Dermatology Case Example - Onychomycosis

2 minute read

Patient Case Summary

A male patient appears with a rash on his fingernails. The rash began months ago and the patient is currently taking Metformin, sertaline, metoprolol and atorvastatin. The patient is not immunocompromised and has no known allergies. The rash has never come before and thinks it may be due to an injury. There have been no recent injuries or associated symptoms, infections or changes in its appearance.

Primary Care Provider's Question

I think this is likely a fungal infection, but I'm seeking a treatment plan given their medications

Our Dermatology Provider's Response

Thank you for your consult. Based on the reviewed photos and history, it appears your patient has onychomycosis, which is a fungal nail infection. A chronic paronychia (which is an inflammation of the nail folds) is possible as well, as sometimes a chronic paronychia can lead to a fungal nail infection. The best treatment is a 6 week course of oral terbinafine (250mg/day). This would have an interaction with his metoprolol so it may require dose adjustment for that medication. Alternatively you can use 8% ciclopirox nail lacquer. If symptoms persist despite treatment then I would treat for a chronic paronychia with fluocinonide ointment twice a day for 2-4 weeks. It is also important to avoid prolonged exposure to water which can worsen this. It takes 6 months for a fingernail to fully replace itself, but the new growth should look normal. Hope that helps!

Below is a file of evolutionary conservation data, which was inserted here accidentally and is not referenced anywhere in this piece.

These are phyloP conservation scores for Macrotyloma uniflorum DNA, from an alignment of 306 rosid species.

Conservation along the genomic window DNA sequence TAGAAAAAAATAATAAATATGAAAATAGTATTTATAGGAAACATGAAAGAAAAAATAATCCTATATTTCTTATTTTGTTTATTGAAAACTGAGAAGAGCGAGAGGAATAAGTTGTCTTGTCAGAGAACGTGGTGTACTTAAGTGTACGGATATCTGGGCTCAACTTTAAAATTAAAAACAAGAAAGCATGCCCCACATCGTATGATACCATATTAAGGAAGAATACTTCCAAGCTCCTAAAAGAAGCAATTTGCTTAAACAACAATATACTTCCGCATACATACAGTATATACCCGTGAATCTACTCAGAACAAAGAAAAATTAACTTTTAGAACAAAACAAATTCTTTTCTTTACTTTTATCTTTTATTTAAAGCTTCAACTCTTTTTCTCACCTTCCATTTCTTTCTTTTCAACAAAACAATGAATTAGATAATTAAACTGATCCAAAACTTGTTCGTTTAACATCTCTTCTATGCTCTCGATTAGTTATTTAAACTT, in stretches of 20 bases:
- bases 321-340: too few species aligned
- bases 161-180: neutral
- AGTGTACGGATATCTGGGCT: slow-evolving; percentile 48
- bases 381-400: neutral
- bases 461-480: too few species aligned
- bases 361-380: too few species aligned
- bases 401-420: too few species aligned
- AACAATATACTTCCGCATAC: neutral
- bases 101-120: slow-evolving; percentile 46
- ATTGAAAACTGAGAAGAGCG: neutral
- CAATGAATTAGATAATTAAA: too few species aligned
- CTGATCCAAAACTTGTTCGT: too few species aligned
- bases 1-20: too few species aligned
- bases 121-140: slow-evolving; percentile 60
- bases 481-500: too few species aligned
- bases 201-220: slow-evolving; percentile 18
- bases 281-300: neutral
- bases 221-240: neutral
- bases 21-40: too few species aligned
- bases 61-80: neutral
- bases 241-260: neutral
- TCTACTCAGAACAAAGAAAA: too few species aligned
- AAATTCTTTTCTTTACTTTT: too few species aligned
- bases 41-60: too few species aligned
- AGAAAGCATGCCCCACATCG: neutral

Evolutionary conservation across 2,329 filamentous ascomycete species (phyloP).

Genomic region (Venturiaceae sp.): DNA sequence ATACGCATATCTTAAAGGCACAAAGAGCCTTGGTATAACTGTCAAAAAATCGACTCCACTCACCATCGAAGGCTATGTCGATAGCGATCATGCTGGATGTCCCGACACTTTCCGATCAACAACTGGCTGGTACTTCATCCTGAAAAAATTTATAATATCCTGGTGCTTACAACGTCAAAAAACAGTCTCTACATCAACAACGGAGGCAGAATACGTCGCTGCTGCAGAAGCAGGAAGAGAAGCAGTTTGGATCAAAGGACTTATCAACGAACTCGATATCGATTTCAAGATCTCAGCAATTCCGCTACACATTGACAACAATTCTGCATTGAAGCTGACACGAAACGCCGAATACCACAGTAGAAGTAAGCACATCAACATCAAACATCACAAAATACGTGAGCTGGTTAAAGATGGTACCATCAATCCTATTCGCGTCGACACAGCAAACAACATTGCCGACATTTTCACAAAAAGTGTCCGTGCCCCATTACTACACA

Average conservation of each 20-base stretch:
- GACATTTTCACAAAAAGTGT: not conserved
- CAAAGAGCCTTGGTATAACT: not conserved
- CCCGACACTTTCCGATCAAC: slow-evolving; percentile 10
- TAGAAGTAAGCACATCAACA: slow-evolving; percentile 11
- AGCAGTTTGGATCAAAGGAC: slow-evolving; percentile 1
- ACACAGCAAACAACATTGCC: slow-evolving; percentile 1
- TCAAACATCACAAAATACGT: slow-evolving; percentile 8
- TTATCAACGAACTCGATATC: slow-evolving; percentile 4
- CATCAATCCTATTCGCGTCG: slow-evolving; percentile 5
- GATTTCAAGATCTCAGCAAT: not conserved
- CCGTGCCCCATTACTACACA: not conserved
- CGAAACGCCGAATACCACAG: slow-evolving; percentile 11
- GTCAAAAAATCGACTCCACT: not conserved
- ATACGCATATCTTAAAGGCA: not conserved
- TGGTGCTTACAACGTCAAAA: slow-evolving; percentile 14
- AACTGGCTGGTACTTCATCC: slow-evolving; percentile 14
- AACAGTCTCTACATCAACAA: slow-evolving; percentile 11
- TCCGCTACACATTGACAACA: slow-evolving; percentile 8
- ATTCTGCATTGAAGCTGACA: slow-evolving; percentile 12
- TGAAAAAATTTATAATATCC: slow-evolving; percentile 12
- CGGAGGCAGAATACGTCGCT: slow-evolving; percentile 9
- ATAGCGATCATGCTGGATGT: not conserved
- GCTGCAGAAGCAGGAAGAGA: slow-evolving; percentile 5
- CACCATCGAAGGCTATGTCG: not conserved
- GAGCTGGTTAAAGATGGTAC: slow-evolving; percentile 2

Example images of Onychomycosis

Onychomycosis - Dermatology - Medbullets Step 1
Toe Nail Fungus - Onychomycosis | Achilles Podiatry

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